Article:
Those're the good parts. The not so great - the gameplay's slick, but the Darkness mechanic, which means you can only approach combat in the dark, means any time you step into the light you drop whatever you were holding, which is not so great when you're treated to enemies that use torches and flares at you. The combat is also pretty one-note despite the number of combos and mechanics at your disposal, because enemy variety is at a minimum. The boss fights are fun, but only one of them could count as inventive. The pacing is a bit off, because the way it's structured is that you get combat missions that are firefights through and through, and after the mission's done is when you get a 'cool-off' sequence where you get to walk around and talk to people in a mini-hub location. It works as a pacing mechanic, but it's unfortunately very predictably deployed. And the game, as a whole, is pretty short. I'd give it 4-6 hours at max for the single player campaign. There is a co-op campaign which is its own separate story, so that rounds it out well enough.
All in all, though, a damn fine game that ticks most of the boxes along with good writing, and a lot of humour in places I least expected it. Listen to those radio shows, and listen to the descriptions of the relics. Oh, and talk to Adolf when you get to him. Keep talking to him. He's a hoot.
In fact, after learning about this scene in The Darkness, considered to be one of the most romantic video game scenes ever portrayed, I decided to check it out. Actually, I decided to check out Darkness II because I wanted to play on the PC, even though my first attempt made me sick and I had to plan carefully when I played in short burst thereafter. I youtubed the important parts of The Darkness, got a recap from Jonny in Darkness II, and then I was on my way.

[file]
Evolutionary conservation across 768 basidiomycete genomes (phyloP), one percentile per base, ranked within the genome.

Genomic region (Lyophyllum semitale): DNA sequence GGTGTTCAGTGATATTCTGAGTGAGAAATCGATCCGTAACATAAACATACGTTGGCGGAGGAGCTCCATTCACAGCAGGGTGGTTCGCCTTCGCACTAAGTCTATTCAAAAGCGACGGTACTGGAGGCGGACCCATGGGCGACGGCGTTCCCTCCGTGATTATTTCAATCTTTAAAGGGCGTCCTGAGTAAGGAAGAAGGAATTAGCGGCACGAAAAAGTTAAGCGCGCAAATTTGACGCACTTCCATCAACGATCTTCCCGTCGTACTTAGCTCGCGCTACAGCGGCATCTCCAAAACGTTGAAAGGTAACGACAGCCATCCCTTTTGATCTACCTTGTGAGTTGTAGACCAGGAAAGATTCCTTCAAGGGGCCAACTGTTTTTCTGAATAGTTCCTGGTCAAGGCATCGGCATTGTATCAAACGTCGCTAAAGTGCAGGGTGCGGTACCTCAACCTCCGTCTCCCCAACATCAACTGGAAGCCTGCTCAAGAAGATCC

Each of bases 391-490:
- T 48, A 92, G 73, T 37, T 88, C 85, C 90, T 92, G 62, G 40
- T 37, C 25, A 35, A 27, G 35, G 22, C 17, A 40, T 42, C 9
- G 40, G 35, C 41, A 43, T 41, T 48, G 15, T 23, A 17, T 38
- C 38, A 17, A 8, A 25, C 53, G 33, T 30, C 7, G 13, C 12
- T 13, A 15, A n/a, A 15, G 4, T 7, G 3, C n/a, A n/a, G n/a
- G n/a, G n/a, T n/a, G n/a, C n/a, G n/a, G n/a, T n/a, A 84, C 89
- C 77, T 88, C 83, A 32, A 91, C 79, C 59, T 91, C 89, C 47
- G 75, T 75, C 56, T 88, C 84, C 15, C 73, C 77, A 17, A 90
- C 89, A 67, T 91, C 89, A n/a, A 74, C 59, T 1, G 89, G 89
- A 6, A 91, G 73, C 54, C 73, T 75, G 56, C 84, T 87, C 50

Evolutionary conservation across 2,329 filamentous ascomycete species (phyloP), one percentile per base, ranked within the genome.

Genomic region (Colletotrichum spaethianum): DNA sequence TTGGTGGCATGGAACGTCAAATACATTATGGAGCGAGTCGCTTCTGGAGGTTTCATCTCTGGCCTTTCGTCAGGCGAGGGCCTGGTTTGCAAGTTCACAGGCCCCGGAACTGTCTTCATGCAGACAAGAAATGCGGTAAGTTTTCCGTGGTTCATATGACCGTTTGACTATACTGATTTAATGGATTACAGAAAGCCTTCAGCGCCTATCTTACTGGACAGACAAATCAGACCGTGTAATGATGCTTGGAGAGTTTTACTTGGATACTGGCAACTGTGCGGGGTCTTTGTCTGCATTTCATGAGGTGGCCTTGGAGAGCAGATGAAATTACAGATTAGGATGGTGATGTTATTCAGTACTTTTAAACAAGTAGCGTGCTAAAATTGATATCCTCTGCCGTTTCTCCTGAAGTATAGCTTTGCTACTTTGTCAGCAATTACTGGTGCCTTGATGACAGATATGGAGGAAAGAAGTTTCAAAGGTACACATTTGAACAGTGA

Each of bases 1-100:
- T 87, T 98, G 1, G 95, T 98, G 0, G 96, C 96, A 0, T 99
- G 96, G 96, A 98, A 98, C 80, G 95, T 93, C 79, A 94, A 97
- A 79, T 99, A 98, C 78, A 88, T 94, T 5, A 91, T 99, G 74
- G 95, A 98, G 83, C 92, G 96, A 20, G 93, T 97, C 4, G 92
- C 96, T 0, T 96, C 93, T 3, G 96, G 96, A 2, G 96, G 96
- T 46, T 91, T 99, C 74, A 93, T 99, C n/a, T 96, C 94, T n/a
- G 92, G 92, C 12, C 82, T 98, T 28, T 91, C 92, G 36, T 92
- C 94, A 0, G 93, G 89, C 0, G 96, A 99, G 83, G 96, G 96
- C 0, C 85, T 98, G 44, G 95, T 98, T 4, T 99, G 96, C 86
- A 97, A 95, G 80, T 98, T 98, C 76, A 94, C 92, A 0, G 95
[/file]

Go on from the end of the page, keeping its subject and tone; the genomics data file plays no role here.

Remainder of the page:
I generally avoid overly violent games, but I have to admit to gleefully headshotting and meeting my Demon Arm Kill requirements and performing various other executions (and Assecutions -- don't ask.) Especially at the end when the music amped up and Jackie went on a little rampage.
But that wasn't the reason why I played this game. I played it because of Jenny. Because of Jackie and Jenny. Because of what Jenny means to Jackie and how they made that the most important part of this game in so many perfect ways. Jackie might be a bit obsessed with his lost love, but that's because Jenny is a just that special. I liked the way the game made that clear through flashbacks, Jackie's monologues and the quiet and fun moments you get to spend with her.
Don't worry. This isn't one gigantic date movie. Jackie still has to deal with the usual people-wanting-to-kill-him troubles. (This is a fairly common problem so Jackie needs to explain to me why he occasionally walks out of his mansion without his guns) as well as the frustrating problem of having people think he's crazy. In this case, it's the Brotherhood who wants to steal the Darkness from him. As much as Jackie hates the Darkness, he needs it to rescue Jenny. And what's that about the Angelus? DRAMA!
I also have to comment on the architecture of Jackie's mansion. It was quite lovely and the attention to detail had me taking notes and sharing the love with friends online.
Overall, a pretty good game. Nothing overly special about the the action, unless you really do enjoy the violence. Lots of options there for depravity, including the Vendettas co-op games that allow you to play as various hitmen. For me, as usual, it's about the story and characters and I can't help but love Jackie and Jenny.